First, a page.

In an appearance hailed by colleagues in the sports law community as courageous and compelling, UB Law Associate Dean Dionne Koller urged Senate lawmakers to allow college athletes to earn income from endorsements, and to stifle NCAA control of athletes. Watch her testimony and read her written testimony.
Koller’s July 1 testimony before the U.S. Senate Committee on Commerce, Science, and Transportation was part of a hearing titled, “Exploring a Compensation Framework for Intercollegiate Athletes.” Koller, a former athlete and director of UB’s Center for Sport and the Law, advocated strongly for athletes’ rights.
“Congress’s decades-long ‘hands-off’ approach to intercollegiate sports has provided the NCAA an opportunity to build a multi-billion-dollar model for sports that is popular and profitable. It is also a model that is breaking under the weight of the unfairness and injustice it perpetuates,” she told the committee.
She acknowledged that intercollegiate sports has many benefits for players, universities and American culture. “Unfortunately, the NCAA model is one that too often works for everyone in the intercollegiate athletics enterprise except the athletes whose labor makes it possible. The excesses and abuses are documented and well known,” she added. These include huge salaries and perks for coaches and administrators, mandatory student fees to support bloated athletic programs — assessed even to non-athletes — and yet few protections for the athletes without whom the programs could not exist.
The National College Athletics Association has done little to protect athletes from the kinds of sexual abuse perpetrated by Dr. Larry Nasser at Michigan State University, or the types of harm that occur due to excessive training, insufficient rest following injury, and concussions, Koller testified. College athletes have “no meaningful administrative or legal recourse if their athletics experience is physically and emotionally harmful,” she said. And they share in none of the revenue their performance generates.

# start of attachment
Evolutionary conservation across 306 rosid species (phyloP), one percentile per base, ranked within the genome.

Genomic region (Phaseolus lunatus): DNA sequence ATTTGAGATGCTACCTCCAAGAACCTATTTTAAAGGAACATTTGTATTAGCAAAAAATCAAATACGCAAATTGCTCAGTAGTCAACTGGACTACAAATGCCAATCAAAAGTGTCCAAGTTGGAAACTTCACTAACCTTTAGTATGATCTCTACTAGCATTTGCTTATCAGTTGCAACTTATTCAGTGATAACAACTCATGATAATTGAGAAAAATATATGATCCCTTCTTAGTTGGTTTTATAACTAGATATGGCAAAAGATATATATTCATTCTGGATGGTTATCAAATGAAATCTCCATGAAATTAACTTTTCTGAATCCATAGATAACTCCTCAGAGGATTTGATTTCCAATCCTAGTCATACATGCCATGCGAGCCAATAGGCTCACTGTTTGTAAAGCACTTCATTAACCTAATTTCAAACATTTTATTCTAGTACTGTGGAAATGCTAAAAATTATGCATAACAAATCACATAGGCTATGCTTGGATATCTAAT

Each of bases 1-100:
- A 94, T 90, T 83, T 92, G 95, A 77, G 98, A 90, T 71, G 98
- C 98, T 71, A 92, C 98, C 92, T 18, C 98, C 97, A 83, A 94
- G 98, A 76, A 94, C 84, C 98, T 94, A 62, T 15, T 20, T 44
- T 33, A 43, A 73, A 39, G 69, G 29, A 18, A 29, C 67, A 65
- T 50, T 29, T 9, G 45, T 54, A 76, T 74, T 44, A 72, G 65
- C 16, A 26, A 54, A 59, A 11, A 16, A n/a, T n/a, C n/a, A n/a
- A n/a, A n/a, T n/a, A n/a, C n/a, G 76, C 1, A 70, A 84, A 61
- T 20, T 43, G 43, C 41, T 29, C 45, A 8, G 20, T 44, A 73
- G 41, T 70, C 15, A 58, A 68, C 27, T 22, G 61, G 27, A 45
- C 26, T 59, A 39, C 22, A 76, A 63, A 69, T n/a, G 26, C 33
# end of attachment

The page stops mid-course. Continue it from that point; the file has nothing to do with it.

She then addressed the social justice part of the equation. Most college basketball players are Black, and most coaches and staff are white. There is a “troubling disparity” between graduation rates for Black and white student athletes, she said. “These Black athletes frequently come from socioeconomically disadvantaged backgrounds, so that the reality of their athletics experience is that they earn millions for white coaches and administrators while the athletes’ own families often cannot afford to travel to watch them play.”
Koller dismantled, piece by piece, the NCAA’s argument for continued self-governance. She called upon Congress to allow college athletes to market their name, image and likeness, and to implement safety standards that ensure quality health care for student athletes and protect them from, for example, being forced to play sports during the current COVID-19 pandemic. Watch the entire committee hearing.